As #MeToo stories gained momentum this year, women were only reassured of something they knew already: men in every industry really fucking suck. In journalism circles, a crowdsourced Google document naming abusers and experiences with misconduct circulated online, aptly called the 'Shitty Men in Media' list. Although the anonymous accusers weren't technically coming forward to take legal action, it aimed to warn women and act as a heads up. It isn't uncommon to be told "watch out for that guy" or hear horror stories in this business - the list just put it down in words.
Obviously, it became a target of aggression by alt-right meninst trolls and Reddit bros. New York Magazine outlined its weaponization, pointing out that what was "potentially helpful" was turning into "something potentially dangerous for everyone involved."
Now, that threat has reached new heights.
Today, Dayna Tortorici, editor of n+1, Tweeted, "It’s come to my attention that a legacy print magazine is planning to publish a piece 'outing' the woman who started the Shitty Media Men list. All I can say is: don’t. The risk of doxxing is high. It’s not the right thing to do."
It’s come to my attention that a legacy print magazine is planning to publish a piece “outing” the woman who started the Shitty Media Men list. All I can say is: don’t. The risk of doxxing is high. It’s not the right thing to do.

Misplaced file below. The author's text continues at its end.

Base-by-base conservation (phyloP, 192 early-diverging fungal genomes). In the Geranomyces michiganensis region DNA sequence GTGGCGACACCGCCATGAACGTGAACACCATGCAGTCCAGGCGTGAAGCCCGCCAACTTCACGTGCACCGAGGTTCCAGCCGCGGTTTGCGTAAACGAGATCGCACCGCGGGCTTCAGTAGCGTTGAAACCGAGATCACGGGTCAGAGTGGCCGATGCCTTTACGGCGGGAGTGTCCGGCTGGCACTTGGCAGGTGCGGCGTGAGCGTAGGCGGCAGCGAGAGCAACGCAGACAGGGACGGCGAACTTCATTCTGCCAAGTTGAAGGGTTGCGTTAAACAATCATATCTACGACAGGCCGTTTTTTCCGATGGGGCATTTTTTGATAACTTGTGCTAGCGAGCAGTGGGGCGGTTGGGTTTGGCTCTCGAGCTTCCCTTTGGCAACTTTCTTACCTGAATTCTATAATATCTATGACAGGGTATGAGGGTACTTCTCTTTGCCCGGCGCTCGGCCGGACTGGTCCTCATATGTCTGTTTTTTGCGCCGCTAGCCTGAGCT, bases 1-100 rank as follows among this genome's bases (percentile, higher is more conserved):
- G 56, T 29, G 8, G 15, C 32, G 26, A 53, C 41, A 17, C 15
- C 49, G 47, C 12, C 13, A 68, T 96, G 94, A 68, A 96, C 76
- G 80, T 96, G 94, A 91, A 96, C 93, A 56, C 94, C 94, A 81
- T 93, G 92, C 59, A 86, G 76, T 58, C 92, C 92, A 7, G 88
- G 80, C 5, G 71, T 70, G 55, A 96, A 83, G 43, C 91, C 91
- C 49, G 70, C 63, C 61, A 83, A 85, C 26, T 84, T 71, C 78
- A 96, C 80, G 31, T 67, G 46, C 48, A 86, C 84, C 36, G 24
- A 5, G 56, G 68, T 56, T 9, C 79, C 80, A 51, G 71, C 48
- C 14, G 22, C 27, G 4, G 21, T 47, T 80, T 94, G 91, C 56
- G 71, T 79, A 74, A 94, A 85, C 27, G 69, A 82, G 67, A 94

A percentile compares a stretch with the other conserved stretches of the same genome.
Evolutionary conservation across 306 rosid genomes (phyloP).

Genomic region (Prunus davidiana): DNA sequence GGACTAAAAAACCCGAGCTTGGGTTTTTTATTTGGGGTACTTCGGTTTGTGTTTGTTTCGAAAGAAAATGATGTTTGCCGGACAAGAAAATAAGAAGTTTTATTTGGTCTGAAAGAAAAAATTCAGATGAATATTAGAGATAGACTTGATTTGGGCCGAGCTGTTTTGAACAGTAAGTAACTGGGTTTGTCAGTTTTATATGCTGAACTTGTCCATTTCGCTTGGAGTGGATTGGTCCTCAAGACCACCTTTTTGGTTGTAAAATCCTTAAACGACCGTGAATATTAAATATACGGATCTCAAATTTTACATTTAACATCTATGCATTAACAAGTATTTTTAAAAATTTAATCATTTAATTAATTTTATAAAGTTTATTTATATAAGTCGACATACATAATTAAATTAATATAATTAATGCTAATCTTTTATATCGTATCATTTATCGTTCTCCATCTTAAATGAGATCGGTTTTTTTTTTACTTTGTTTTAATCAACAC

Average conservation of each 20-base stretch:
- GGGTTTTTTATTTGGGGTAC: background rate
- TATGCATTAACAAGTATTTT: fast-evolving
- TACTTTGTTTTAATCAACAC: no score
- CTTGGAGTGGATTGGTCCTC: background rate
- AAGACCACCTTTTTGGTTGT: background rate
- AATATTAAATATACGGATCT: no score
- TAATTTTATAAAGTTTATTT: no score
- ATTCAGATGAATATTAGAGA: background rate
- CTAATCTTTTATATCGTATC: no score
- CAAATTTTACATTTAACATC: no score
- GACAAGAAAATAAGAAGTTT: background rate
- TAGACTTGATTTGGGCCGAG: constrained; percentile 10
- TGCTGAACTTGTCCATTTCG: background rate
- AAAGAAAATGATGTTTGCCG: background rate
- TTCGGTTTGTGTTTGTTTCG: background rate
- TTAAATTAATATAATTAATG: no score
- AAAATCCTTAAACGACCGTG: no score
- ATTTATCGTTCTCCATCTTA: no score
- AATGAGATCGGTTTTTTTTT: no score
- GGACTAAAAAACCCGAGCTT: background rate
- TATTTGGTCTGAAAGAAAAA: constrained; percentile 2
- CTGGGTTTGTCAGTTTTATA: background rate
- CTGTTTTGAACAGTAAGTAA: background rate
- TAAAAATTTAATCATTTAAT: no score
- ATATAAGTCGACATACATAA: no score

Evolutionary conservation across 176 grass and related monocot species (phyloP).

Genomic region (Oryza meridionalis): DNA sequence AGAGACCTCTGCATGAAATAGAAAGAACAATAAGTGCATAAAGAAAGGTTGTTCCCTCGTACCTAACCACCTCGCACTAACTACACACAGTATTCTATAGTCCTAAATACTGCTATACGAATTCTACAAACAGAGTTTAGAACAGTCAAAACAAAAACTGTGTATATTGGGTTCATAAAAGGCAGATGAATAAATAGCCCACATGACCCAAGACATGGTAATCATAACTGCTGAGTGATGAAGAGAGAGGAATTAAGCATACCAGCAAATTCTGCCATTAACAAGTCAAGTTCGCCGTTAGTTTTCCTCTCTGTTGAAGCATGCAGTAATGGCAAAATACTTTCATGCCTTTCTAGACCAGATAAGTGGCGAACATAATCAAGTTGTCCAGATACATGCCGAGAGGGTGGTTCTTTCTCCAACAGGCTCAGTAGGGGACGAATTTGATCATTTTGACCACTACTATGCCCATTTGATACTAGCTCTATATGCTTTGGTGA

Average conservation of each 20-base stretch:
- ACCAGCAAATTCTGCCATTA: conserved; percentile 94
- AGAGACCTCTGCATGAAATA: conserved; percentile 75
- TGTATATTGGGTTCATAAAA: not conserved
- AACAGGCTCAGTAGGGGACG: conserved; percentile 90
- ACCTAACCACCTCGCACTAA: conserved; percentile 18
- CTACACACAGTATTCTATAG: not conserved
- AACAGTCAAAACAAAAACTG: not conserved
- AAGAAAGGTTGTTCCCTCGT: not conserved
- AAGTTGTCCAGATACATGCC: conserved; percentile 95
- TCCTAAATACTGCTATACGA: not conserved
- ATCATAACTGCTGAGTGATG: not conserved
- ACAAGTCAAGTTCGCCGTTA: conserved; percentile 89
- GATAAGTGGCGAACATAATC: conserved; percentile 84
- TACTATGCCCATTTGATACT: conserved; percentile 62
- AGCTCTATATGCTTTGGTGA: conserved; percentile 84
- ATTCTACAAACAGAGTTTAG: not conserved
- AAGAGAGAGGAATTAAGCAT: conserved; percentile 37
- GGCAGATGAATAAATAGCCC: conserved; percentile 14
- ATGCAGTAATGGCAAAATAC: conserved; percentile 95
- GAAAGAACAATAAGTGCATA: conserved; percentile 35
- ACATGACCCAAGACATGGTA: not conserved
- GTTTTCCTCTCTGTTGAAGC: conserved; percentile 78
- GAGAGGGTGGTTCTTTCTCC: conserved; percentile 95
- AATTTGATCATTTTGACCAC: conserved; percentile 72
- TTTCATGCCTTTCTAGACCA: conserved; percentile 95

— Dayna Tortorici (@dtortorici) January 9, 2018
It was quickly confirmed that Harper's had the story, written by feminist journalist and NYU professor Katie Roiphe. As a former student of hers, I couldn't be more disappointed.
While it's unclear if the alleged cover story is directly naming the creator of the list, backlash has already begun. Writer Nicole Cliffe offered to pay people with pending articles to pull them from the magazine, while Mara Wilson said, "NYU will be hearing from me and many, many other alumni..."
Harper’s has confirmed there is a piece in March by Katie Roiphe. Offer is good. Yank them as noisily as you want.
— Nicole Cliffe (@Nicole_Cliffe) January 9, 2018
Women writers have enough of a hard time online - anyone who has been published and has a Twitter account could tell you that. And with all the shitty men in media, we don't need other women to be shitty, too.